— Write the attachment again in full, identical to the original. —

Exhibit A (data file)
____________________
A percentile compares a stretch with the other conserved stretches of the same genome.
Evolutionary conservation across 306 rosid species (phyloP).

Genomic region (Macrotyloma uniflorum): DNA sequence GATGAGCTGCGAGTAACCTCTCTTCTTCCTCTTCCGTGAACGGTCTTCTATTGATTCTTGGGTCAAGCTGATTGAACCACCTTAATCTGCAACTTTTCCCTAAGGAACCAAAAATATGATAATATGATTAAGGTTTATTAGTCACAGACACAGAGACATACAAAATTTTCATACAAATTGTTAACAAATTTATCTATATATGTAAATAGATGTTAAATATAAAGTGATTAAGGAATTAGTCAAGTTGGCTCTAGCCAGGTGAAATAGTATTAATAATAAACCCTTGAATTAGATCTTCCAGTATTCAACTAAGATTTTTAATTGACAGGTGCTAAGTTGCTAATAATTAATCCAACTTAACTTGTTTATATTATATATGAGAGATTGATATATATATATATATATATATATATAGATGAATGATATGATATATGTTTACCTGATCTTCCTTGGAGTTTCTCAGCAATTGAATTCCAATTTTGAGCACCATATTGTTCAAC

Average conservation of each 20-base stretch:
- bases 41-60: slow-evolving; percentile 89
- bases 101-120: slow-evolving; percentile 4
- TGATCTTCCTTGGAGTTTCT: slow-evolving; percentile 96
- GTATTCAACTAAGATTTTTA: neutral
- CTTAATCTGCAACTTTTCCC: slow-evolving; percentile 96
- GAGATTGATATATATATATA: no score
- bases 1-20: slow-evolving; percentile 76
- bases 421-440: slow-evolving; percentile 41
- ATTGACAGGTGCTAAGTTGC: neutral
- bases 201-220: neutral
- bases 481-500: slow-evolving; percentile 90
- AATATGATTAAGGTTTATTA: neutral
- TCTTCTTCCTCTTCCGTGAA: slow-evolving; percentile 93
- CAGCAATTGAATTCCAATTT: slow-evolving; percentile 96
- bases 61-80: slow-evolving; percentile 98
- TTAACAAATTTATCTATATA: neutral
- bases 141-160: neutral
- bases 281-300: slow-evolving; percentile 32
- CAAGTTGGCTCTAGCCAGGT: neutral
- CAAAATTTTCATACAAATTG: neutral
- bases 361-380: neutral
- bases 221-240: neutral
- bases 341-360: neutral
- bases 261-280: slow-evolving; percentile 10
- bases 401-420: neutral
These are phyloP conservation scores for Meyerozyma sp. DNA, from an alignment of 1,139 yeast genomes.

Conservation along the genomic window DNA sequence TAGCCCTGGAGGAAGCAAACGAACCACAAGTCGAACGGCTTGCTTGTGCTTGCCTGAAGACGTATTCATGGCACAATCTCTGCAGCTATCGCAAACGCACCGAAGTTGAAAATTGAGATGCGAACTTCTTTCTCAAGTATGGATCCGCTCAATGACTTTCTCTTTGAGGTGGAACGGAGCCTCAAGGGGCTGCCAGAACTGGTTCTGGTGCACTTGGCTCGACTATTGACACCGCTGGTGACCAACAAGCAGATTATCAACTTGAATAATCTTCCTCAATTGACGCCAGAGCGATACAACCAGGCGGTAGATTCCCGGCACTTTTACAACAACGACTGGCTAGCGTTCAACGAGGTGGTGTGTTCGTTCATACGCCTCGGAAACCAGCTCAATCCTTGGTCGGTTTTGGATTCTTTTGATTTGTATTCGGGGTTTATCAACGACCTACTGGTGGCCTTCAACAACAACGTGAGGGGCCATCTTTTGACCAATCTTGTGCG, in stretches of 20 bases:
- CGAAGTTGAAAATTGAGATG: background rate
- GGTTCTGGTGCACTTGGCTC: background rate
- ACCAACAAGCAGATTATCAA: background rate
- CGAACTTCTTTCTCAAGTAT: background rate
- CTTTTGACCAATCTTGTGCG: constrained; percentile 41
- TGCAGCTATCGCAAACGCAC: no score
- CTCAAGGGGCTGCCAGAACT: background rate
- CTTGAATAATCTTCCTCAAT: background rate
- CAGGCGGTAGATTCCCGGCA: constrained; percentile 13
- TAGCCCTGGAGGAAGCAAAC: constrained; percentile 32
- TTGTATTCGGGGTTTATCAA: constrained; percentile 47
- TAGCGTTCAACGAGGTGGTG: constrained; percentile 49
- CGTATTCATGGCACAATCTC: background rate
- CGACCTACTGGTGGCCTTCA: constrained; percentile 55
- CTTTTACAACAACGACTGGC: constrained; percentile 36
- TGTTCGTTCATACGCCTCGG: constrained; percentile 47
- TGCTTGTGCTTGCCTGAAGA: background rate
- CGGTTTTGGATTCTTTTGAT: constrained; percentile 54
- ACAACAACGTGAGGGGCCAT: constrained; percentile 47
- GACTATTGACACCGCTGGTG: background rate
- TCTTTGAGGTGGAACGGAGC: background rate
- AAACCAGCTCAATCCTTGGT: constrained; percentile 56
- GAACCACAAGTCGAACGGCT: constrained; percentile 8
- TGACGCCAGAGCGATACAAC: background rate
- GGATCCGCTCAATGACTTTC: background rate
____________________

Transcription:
A percentile compares a stretch with the other conserved stretches of the same genome.
Evolutionary conservation across 306 rosid species (phyloP).

Genomic region (Macrotyloma uniflorum): DNA sequence GATGAGCTGCGAGTAACCTCTCTTCTTCCTCTTCCGTGAACGGTCTTCTATTGATTCTTGGGTCAAGCTGATTGAACCACCTTAATCTGCAACTTTTCCCTAAGGAACCAAAAATATGATAATATGATTAAGGTTTATTAGTCACAGACACAGAGACATACAAAATTTTCATACAAATTGTTAACAAATTTATCTATATATGTAAATAGATGTTAAATATAAAGTGATTAAGGAATTAGTCAAGTTGGCTCTAGCCAGGTGAAATAGTATTAATAATAAACCCTTGAATTAGATCTTCCAGTATTCAACTAAGATTTTTAATTGACAGGTGCTAAGTTGCTAATAATTAATCCAACTTAACTTGTTTATATTATATATGAGAGATTGATATATATATATATATATATATATATAGATGAATGATATGATATATGTTTACCTGATCTTCCTTGGAGTTTCTCAGCAATTGAATTCCAATTTTGAGCACCATATTGTTCAAC

Average conservation of each 20-base stretch:
- bases 41-60: slow-evolving; percentile 89
- bases 101-120: slow-evolving; percentile 4
- TGATCTTCCTTGGAGTTTCT: slow-evolving; percentile 96
- GTATTCAACTAAGATTTTTA: neutral
- CTTAATCTGCAACTTTTCCC: slow-evolving; percentile 96
- GAGATTGATATATATATATA: no score
- bases 1-20: slow-evolving; percentile 76
- bases 421-440: slow-evolving; percentile 41
- ATTGACAGGTGCTAAGTTGC: neutral
- bases 201-220: neutral
- bases 481-500: slow-evolving; percentile 90
- AATATGATTAAGGTTTATTA: neutral
- TCTTCTTCCTCTTCCGTGAA: slow-evolving; percentile 93
- CAGCAATTGAATTCCAATTT: slow-evolving; percentile 96
- bases 61-80: slow-evolving; percentile 98
- TTAACAAATTTATCTATATA: neutral
- bases 141-160: neutral
- bases 281-300: slow-evolving; percentile 32
- CAAGTTGGCTCTAGCCAGGT: neutral
- CAAAATTTTCATACAAATTG: neutral
- bases 361-380: neutral
- bases 221-240: neutral
- bases 341-360: neutral
- bases 261-280: slow-evolving; percentile 10
- bases 401-420: neutral
These are phyloP conservation scores for Meyerozyma sp. DNA, from an alignment of 1,139 yeast genomes.

Conservation along the genomic window DNA sequence TAGCCCTGGAGGAAGCAAACGAACCACAAGTCGAACGGCTTGCTTGTGCTTGCCTGAAGACGTATTCATGGCACAATCTCTGCAGCTATCGCAAACGCACCGAAGTTGAAAATTGAGATGCGAACTTCTTTCTCAAGTATGGATCCGCTCAATGACTTTCTCTTTGAGGTGGAACGGAGCCTCAAGGGGCTGCCAGAACTGGTTCTGGTGCACTTGGCTCGACTATTGACACCGCTGGTGACCAACAAGCAGATTATCAACTTGAATAATCTTCCTCAATTGACGCCAGAGCGATACAACCAGGCGGTAGATTCCCGGCACTTTTACAACAACGACTGGCTAGCGTTCAACGAGGTGGTGTGTTCGTTCATACGCCTCGGAAACCAGCTCAATCCTTGGTCGGTTTTGGATTCTTTTGATTTGTATTCGGGGTTTATCAACGACCTACTGGTGGCCTTCAACAACAACGTGAGGGGCCATCTTTTGACCAATCTTGTGCG, in stretches of 20 bases:
- CGAAGTTGAAAATTGAGATG: background rate
- GGTTCTGGTGCACTTGGCTC: background rate
- ACCAACAAGCAGATTATCAA: background rate
- CGAACTTCTTTCTCAAGTAT: background rate
- CTTTTGACCAATCTTGTGCG: constrained; percentile 41
- TGCAGCTATCGCAAACGCAC: no score
- CTCAAGGGGCTGCCAGAACT: background rate
- CTTGAATAATCTTCCTCAAT: background rate
- CAGGCGGTAGATTCCCGGCA: constrained; percentile 13
- TAGCCCTGGAGGAAGCAAAC: constrained; percentile 32
- TTGTATTCGGGGTTTATCAA: constrained; percentile 47
- TAGCGTTCAACGAGGTGGTG: constrained; percentile 49
- CGTATTCATGGCACAATCTC: background rate
- CGACCTACTGGTGGCCTTCA: constrained; percentile 55
- CTTTTACAACAACGACTGGC: constrained; percentile 36
- TGTTCGTTCATACGCCTCGG: constrained; percentile 47
- TGCTTGTGCTTGCCTGAAGA: background rate
- CGGTTTTGGATTCTTTTGAT: constrained; percentile 54
- ACAACAACGTGAGGGGCCAT: constrained; percentile 47
- GACTATTGACACCGCTGGTG: background rate
- TCTTTGAGGTGGAACGGAGC: background rate
- AAACCAGCTCAATCCTTGGT: constrained; percentile 56
- GAACCACAAGTCGAACGGCT: constrained; percentile 8
- TGACGCCAGAGCGATACAAC: background rate
- GGATCCGCTCAATGACTTTC: background rate